Friday, February 8, 2013

Three Poems by Mark J. Mitchell


My sleepless neighbor
Paces while I count his steps.

Sky is washed by mist.
A siren sets off a dog.

Brakes scream, horns bleat. I’m waiting
For damp notes from a foghorn.


White and black keys
Dictate melodic tyranny:

Each note tickles an echo
From a matching bone.

Brittle strings snap under
Gentle pressure from felt hammers.

Somewhere a star is blinking out.
Someone isn’t getting kissed.

There is no singing, just the thud
Of a pedal connected to nothing.


My clothes creak
Like the Tin Man's jaw.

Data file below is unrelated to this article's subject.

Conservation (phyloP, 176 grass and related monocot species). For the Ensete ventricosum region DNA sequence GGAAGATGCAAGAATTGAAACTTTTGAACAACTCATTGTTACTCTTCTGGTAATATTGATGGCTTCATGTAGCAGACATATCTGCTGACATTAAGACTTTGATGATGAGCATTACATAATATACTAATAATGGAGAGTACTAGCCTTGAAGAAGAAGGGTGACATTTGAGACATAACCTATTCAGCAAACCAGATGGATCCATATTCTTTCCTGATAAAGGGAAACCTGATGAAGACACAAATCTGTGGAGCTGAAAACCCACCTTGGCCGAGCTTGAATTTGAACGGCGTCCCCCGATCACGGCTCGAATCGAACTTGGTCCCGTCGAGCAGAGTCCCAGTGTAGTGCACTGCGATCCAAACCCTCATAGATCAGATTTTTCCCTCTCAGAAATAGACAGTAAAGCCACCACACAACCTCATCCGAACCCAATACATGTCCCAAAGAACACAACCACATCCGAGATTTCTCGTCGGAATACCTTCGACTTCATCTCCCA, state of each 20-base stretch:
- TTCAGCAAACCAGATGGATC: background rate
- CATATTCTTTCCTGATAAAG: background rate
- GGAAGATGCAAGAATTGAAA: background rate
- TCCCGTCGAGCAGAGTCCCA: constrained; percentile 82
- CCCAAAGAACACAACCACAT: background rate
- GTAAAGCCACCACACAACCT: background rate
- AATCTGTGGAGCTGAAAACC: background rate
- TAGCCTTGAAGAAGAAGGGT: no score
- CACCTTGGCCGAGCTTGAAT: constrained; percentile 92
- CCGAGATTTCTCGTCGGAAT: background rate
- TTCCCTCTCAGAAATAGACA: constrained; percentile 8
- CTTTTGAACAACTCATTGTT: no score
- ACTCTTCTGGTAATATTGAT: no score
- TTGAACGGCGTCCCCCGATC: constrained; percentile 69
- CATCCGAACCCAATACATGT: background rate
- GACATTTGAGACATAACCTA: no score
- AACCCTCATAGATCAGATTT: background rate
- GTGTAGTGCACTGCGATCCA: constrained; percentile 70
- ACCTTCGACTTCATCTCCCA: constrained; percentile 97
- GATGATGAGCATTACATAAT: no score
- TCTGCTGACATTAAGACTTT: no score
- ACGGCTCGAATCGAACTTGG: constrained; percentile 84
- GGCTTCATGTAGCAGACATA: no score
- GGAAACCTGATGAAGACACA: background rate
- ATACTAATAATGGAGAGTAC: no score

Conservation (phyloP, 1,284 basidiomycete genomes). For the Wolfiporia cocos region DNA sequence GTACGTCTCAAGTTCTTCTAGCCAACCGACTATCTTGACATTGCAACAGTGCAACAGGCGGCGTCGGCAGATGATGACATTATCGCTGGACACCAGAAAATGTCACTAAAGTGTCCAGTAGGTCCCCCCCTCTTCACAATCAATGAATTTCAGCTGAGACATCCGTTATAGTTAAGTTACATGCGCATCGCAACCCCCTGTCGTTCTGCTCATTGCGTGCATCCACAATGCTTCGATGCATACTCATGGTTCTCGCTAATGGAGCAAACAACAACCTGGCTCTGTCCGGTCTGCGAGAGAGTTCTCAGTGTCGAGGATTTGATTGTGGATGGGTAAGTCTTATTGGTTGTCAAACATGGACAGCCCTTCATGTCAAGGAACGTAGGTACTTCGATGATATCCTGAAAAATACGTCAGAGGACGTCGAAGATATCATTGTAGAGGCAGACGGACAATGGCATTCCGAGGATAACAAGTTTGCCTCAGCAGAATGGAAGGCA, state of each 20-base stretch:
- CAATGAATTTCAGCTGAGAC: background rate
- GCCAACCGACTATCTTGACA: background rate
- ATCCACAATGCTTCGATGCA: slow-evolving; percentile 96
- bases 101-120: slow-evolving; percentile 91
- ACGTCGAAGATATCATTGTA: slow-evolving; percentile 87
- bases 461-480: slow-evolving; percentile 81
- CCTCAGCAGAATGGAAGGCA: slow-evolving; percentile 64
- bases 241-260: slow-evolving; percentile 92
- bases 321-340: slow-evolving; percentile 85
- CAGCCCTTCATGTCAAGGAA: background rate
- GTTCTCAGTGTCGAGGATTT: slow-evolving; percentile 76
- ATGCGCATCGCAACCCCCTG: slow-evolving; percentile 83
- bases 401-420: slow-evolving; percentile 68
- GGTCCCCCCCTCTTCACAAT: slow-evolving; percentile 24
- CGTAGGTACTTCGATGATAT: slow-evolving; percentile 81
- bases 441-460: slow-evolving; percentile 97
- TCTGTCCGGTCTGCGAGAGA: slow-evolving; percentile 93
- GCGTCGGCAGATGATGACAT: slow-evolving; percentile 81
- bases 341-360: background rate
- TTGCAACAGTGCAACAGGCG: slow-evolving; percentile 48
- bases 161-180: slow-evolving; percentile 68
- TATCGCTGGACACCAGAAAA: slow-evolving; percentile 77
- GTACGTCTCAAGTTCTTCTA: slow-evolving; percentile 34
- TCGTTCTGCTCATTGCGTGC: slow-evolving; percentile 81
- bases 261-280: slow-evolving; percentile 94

Heels click on bricks
Washed yellow by the porchlight.

I think she's home, inside.
I brave the doorknob.

Yes, there she waits:
The great and powerful.

Mark J. Mitchell studied writing at UC Santa Cruz under Raymond Carver, George Hitchcock and Barbara Hull. His work has appeared in various periodicals over the last thirty five years, as well as the anthologies Good Poems, American Places,Hunger Enough, and Line Drives. His chapbook, Three Visitors has recently been published by Negative Capability Press. Artifacts and Relics, another chapbook, is forthcoming from Folded Word and his novels, The Magic War and Knight Prisoner will be published in the coming months. He lives in San Francisco with his wife, the documentarian and filmmaker Joan Juster.



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